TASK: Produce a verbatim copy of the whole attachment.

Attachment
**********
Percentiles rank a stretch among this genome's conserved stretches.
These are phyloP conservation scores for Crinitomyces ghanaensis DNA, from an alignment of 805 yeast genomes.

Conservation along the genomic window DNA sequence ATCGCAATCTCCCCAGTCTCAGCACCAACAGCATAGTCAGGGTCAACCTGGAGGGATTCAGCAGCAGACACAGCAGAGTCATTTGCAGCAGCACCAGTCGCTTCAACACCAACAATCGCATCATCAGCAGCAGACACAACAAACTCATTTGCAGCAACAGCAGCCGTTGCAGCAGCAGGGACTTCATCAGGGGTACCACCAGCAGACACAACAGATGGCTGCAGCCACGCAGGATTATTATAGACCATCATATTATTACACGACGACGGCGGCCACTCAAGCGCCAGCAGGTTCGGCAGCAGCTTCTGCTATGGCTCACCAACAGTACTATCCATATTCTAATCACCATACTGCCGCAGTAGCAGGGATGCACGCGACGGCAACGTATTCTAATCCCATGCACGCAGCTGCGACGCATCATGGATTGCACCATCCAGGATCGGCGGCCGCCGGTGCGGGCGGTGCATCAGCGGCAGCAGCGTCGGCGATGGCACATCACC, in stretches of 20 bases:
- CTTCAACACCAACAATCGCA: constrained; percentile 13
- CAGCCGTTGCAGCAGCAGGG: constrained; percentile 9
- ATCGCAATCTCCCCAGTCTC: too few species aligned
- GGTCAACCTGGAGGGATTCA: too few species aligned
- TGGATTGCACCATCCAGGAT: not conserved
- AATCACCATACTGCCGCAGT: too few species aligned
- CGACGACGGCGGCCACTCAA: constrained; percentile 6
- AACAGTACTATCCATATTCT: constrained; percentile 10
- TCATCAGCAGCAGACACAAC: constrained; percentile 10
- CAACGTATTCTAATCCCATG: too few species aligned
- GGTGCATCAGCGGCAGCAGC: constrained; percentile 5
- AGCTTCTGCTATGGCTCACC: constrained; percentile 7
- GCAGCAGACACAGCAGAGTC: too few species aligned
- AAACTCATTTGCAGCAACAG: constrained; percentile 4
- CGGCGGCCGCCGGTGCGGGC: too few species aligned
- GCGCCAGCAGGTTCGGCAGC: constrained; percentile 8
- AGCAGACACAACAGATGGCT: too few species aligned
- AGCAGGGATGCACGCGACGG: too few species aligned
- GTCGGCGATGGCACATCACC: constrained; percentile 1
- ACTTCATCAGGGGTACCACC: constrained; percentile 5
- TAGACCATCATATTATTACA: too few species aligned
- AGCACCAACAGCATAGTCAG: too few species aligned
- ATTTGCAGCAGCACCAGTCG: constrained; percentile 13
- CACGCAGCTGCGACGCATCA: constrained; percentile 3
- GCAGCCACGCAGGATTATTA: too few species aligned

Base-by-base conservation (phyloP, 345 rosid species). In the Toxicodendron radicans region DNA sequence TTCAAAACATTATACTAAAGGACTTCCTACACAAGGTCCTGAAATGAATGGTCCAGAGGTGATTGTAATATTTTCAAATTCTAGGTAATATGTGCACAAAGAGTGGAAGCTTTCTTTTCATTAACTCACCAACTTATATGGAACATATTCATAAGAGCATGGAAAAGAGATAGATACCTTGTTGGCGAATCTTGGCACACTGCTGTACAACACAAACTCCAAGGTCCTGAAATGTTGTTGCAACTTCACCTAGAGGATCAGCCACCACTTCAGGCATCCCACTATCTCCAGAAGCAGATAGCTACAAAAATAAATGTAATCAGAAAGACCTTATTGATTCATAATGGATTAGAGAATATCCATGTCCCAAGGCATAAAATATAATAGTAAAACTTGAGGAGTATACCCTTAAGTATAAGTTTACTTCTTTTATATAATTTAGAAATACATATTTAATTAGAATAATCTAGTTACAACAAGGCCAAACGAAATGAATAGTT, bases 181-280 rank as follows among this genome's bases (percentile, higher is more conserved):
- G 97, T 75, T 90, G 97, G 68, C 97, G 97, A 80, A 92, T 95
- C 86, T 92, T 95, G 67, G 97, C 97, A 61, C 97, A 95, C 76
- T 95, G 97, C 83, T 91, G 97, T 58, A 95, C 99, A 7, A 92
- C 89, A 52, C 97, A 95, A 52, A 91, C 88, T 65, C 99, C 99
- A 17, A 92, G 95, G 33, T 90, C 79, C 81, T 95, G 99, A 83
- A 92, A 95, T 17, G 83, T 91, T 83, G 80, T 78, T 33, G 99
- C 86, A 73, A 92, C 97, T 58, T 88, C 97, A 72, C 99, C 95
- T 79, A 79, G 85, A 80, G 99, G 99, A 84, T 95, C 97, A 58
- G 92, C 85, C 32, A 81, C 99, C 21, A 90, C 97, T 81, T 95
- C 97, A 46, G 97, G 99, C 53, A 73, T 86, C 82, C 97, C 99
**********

Percentiles rank a stretch among this genome's conserved stretches.
These are phyloP conservation scores for Crinitomyces ghanaensis DNA, from an alignment of 805 yeast genomes.

Conservation along the genomic window DNA sequence ATCGCAATCTCCCCAGTCTCAGCACCAACAGCATAGTCAGGGTCAACCTGGAGGGATTCAGCAGCAGACACAGCAGAGTCATTTGCAGCAGCACCAGTCGCTTCAACACCAACAATCGCATCATCAGCAGCAGACACAACAAACTCATTTGCAGCAACAGCAGCCGTTGCAGCAGCAGGGACTTCATCAGGGGTACCACCAGCAGACACAACAGATGGCTGCAGCCACGCAGGATTATTATAGACCATCATATTATTACACGACGACGGCGGCCACTCAAGCGCCAGCAGGTTCGGCAGCAGCTTCTGCTATGGCTCACCAACAGTACTATCCATATTCTAATCACCATACTGCCGCAGTAGCAGGGATGCACGCGACGGCAACGTATTCTAATCCCATGCACGCAGCTGCGACGCATCATGGATTGCACCATCCAGGATCGGCGGCCGCCGGTGCGGGCGGTGCATCAGCGGCAGCAGCGTCGGCGATGGCACATCACC, in stretches of 20 bases:
- CTTCAACACCAACAATCGCA: constrained; percentile 13
- CAGCCGTTGCAGCAGCAGGG: constrained; percentile 9
- ATCGCAATCTCCCCAGTCTC: too few species aligned
- GGTCAACCTGGAGGGATTCA: too few species aligned
- TGGATTGCACCATCCAGGAT: not conserved
- AATCACCATACTGCCGCAGT: too few species aligned
- CGACGACGGCGGCCACTCAA: constrained; percentile 6
- AACAGTACTATCCATATTCT: constrained; percentile 10
- TCATCAGCAGCAGACACAAC: constrained; percentile 10
- CAACGTATTCTAATCCCATG: too few species aligned
- GGTGCATCAGCGGCAGCAGC: constrained; percentile 5
- AGCTTCTGCTATGGCTCACC: constrained; percentile 7
- GCAGCAGACACAGCAGAGTC: too few species aligned
- AAACTCATTTGCAGCAACAG: constrained; percentile 4
- CGGCGGCCGCCGGTGCGGGC: too few species aligned
- GCGCCAGCAGGTTCGGCAGC: constrained; percentile 8
- AGCAGACACAACAGATGGCT: too few species aligned
- AGCAGGGATGCACGCGACGG: too few species aligned
- GTCGGCGATGGCACATCACC: constrained; percentile 1
- ACTTCATCAGGGGTACCACC: constrained; percentile 5
- TAGACCATCATATTATTACA: too few species aligned
- AGCACCAACAGCATAGTCAG: too few species aligned
- ATTTGCAGCAGCACCAGTCG: constrained; percentile 13
- CACGCAGCTGCGACGCATCA: constrained; percentile 3
- GCAGCCACGCAGGATTATTA: too few species aligned

Base-by-base conservation (phyloP, 345 rosid species). In the Toxicodendron radicans region DNA sequence TTCAAAACATTATACTAAAGGACTTCCTACACAAGGTCCTGAAATGAATGGTCCAGAGGTGATTGTAATATTTTCAAATTCTAGGTAATATGTGCACAAAGAGTGGAAGCTTTCTTTTCATTAACTCACCAACTTATATGGAACATATTCATAAGAGCATGGAAAAGAGATAGATACCTTGTTGGCGAATCTTGGCACACTGCTGTACAACACAAACTCCAAGGTCCTGAAATGTTGTTGCAACTTCACCTAGAGGATCAGCCACCACTTCAGGCATCCCACTATCTCCAGAAGCAGATAGCTACAAAAATAAATGTAATCAGAAAGACCTTATTGATTCATAATGGATTAGAGAATATCCATGTCCCAAGGCATAAAATATAATAGTAAAACTTGAGGAGTATACCCTTAAGTATAAGTTTACTTCTTTTATATAATTTAGAAATACATATTTAATTAGAATAATCTAGTTACAACAAGGCCAAACGAAATGAATAGTT, bases 181-280 rank as follows among this genome's bases (percentile, higher is more conserved):
- G 97, T 75, T 90, G 97, G 68, C 97, G 97, A 80, A 92, T 95
- C 86, T 92, T 95, G 67, G 97, C 97, A 61, C 97, A 95, C 76
- T 95, G 97, C 83, T 91, G 97, T 58, A 95, C 99, A 7, A 92
- C 89, A 52, C 97, A 95, A 52, A 91, C 88, T 65, C 99, C 99
- A 17, A 92, G 95, G 33, T 90, C 79, C 81, T 95, G 99, A 83
- A 92, A 95, T 17, G 83, T 91, T 83, G 80, T 78, T 33, G 99
- C 86, A 73, A 92, C 97, T 58, T 88, C 97, A 72, C 99, C 95
- T 79, A 79, G 85, A 80, G 99, G 99, A 84, T 95, C 97, A 58
- G 92, C 85, C 32, A 81, C 99, C 21, A 90, C 97, T 81, T 95
- C 97, A 46, G 97, G 99, C 53, A 73, T 86, C 82, C 97, C 99